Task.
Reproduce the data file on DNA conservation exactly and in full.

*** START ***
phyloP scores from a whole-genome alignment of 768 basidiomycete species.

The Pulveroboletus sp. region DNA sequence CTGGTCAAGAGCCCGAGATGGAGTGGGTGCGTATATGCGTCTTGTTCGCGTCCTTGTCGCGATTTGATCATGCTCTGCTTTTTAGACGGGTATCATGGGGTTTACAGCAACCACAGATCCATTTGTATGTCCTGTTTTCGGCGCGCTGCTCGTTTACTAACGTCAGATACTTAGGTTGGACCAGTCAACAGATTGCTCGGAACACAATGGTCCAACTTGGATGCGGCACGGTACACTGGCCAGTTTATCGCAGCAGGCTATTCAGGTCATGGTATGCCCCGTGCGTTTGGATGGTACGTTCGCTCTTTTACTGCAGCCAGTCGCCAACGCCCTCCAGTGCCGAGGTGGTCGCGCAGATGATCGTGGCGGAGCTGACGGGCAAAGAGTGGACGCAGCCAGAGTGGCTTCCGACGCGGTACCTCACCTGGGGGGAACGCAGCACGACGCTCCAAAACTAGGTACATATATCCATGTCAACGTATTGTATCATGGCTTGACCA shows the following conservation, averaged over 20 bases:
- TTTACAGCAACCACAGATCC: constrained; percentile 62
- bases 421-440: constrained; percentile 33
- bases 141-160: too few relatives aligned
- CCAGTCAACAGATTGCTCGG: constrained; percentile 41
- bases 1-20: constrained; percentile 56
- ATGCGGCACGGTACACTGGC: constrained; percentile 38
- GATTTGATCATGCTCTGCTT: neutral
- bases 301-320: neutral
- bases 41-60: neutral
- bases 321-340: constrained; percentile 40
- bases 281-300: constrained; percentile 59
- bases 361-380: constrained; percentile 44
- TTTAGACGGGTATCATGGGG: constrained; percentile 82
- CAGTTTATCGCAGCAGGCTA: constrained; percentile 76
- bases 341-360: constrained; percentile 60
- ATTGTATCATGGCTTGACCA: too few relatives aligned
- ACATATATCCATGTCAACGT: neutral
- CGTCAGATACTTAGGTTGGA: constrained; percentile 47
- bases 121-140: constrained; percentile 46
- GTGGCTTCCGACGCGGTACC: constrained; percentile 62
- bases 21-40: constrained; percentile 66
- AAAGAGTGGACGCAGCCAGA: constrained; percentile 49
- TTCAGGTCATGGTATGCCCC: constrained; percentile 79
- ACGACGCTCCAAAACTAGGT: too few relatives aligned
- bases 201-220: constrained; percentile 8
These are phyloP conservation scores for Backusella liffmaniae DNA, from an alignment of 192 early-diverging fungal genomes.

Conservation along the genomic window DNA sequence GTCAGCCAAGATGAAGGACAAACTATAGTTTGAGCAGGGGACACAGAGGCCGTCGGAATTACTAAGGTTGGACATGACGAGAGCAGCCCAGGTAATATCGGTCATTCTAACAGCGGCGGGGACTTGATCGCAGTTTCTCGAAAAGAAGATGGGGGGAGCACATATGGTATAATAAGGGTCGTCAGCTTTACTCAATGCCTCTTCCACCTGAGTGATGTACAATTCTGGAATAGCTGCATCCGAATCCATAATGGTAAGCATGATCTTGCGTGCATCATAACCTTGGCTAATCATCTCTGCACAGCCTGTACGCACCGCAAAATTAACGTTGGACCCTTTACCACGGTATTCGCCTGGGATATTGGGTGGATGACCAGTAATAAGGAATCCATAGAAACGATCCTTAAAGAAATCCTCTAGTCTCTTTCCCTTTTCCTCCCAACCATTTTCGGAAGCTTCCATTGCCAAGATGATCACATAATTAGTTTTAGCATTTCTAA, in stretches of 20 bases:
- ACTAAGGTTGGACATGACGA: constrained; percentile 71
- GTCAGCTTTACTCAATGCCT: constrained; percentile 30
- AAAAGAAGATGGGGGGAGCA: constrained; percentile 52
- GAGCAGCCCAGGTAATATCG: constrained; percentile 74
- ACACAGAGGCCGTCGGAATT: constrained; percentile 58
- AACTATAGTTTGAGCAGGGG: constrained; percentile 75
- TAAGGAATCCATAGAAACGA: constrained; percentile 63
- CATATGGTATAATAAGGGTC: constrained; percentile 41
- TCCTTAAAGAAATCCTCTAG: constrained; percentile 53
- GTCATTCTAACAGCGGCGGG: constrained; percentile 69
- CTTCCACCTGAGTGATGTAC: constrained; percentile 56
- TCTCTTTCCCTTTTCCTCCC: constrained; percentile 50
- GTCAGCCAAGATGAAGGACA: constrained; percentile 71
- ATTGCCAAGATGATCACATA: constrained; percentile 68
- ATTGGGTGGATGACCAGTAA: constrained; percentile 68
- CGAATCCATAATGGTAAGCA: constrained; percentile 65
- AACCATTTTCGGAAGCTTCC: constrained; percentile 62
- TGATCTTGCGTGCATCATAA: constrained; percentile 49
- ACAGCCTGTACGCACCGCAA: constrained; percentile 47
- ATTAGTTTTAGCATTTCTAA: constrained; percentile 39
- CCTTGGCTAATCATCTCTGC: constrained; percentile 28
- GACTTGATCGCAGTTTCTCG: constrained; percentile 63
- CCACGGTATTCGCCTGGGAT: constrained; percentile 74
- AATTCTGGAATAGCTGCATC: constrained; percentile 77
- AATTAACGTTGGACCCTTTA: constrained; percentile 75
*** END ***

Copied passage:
phyloP scores from a whole-genome alignment of 768 basidiomycete species.

The Pulveroboletus sp. region DNA sequence CTGGTCAAGAGCCCGAGATGGAGTGGGTGCGTATATGCGTCTTGTTCGCGTCCTTGTCGCGATTTGATCATGCTCTGCTTTTTAGACGGGTATCATGGGGTTTACAGCAACCACAGATCCATTTGTATGTCCTGTTTTCGGCGCGCTGCTCGTTTACTAACGTCAGATACTTAGGTTGGACCAGTCAACAGATTGCTCGGAACACAATGGTCCAACTTGGATGCGGCACGGTACACTGGCCAGTTTATCGCAGCAGGCTATTCAGGTCATGGTATGCCCCGTGCGTTTGGATGGTACGTTCGCTCTTTTACTGCAGCCAGTCGCCAACGCCCTCCAGTGCCGAGGTGGTCGCGCAGATGATCGTGGCGGAGCTGACGGGCAAAGAGTGGACGCAGCCAGAGTGGCTTCCGACGCGGTACCTCACCTGGGGGGAACGCAGCACGACGCTCCAAAACTAGGTACATATATCCATGTCAACGTATTGTATCATGGCTTGACCA shows the following conservation, averaged over 20 bases:
- TTTACAGCAACCACAGATCC: constrained; percentile 62
- bases 421-440: constrained; percentile 33
- bases 141-160: too few relatives aligned
- CCAGTCAACAGATTGCTCGG: constrained; percentile 41
- bases 1-20: constrained; percentile 56
- ATGCGGCACGGTACACTGGC: constrained; percentile 38
- GATTTGATCATGCTCTGCTT: neutral
- bases 301-320: neutral
- bases 41-60: neutral
- bases 321-340: constrained; percentile 40
- bases 281-300: constrained; percentile 59
- bases 361-380: constrained; percentile 44
- TTTAGACGGGTATCATGGGG: constrained; percentile 82
- CAGTTTATCGCAGCAGGCTA: constrained; percentile 76
- bases 341-360: constrained; percentile 60
- ATTGTATCATGGCTTGACCA: too few relatives aligned
- ACATATATCCATGTCAACGT: neutral
- CGTCAGATACTTAGGTTGGA: constrained; percentile 47
- bases 121-140: constrained; percentile 46
- GTGGCTTCCGACGCGGTACC: constrained; percentile 62
- bases 21-40: constrained; percentile 66
- AAAGAGTGGACGCAGCCAGA: constrained; percentile 49
- TTCAGGTCATGGTATGCCCC: constrained; percentile 79
- ACGACGCTCCAAAACTAGGT: too few relatives aligned
- bases 201-220: constrained; percentile 8
These are phyloP conservation scores for Backusella liffmaniae DNA, from an alignment of 192 early-diverging fungal genomes.

Conservation along the genomic window DNA sequence GTCAGCCAAGATGAAGGACAAACTATAGTTTGAGCAGGGGACACAGAGGCCGTCGGAATTACTAAGGTTGGACATGACGAGAGCAGCCCAGGTAATATCGGTCATTCTAACAGCGGCGGGGACTTGATCGCAGTTTCTCGAAAAGAAGATGGGGGGAGCACATATGGTATAATAAGGGTCGTCAGCTTTACTCAATGCCTCTTCCACCTGAGTGATGTACAATTCTGGAATAGCTGCATCCGAATCCATAATGGTAAGCATGATCTTGCGTGCATCATAACCTTGGCTAATCATCTCTGCACAGCCTGTACGCACCGCAAAATTAACGTTGGACCCTTTACCACGGTATTCGCCTGGGATATTGGGTGGATGACCAGTAATAAGGAATCCATAGAAACGATCCTTAAAGAAATCCTCTAGTCTCTTTCCCTTTTCCTCCCAACCATTTTCGGAAGCTTCCATTGCCAAGATGATCACATAATTAGTTTTAGCATTTCTAA, in stretches of 20 bases:
- ACTAAGGTTGGACATGACGA: constrained; percentile 71
- GTCAGCTTTACTCAATGCCT: constrained; percentile 30
- AAAAGAAGATGGGGGGAGCA: constrained; percentile 52
- GAGCAGCCCAGGTAATATCG: constrained; percentile 74
- ACACAGAGGCCGTCGGAATT: constrained; percentile 58
- AACTATAGTTTGAGCAGGGG: constrained; percentile 75
- TAAGGAATCCATAGAAACGA: constrained; percentile 63
- CATATGGTATAATAAGGGTC: constrained; percentile 41
- TCCTTAAAGAAATCCTCTAG: constrained; percentile 53
- GTCATTCTAACAGCGGCGGG: constrained; percentile 69
- CTTCCACCTGAGTGATGTAC: constrained; percentile 56
- TCTCTTTCCCTTTTCCTCCC: constrained; percentile 50
- GTCAGCCAAGATGAAGGACA: constrained; percentile 71
- ATTGCCAAGATGATCACATA: constrained; percentile 68
- ATTGGGTGGATGACCAGTAA: constrained; percentile 68
- CGAATCCATAATGGTAAGCA: constrained; percentile 65
- AACCATTTTCGGAAGCTTCC: constrained; percentile 62
- TGATCTTGCGTGCATCATAA: constrained; percentile 49
- ACAGCCTGTACGCACCGCAA: constrained; percentile 47
- ATTAGTTTTAGCATTTCTAA: constrained; percentile 39
- CCTTGGCTAATCATCTCTGC: constrained; percentile 28
- GACTTGATCGCAGTTTCTCG: constrained; percentile 63
- CCACGGTATTCGCCTGGGAT: constrained; percentile 74
- AATTCTGGAATAGCTGCATC: constrained; percentile 77
- AATTAACGTTGGACCCTTTA: constrained; percentile 75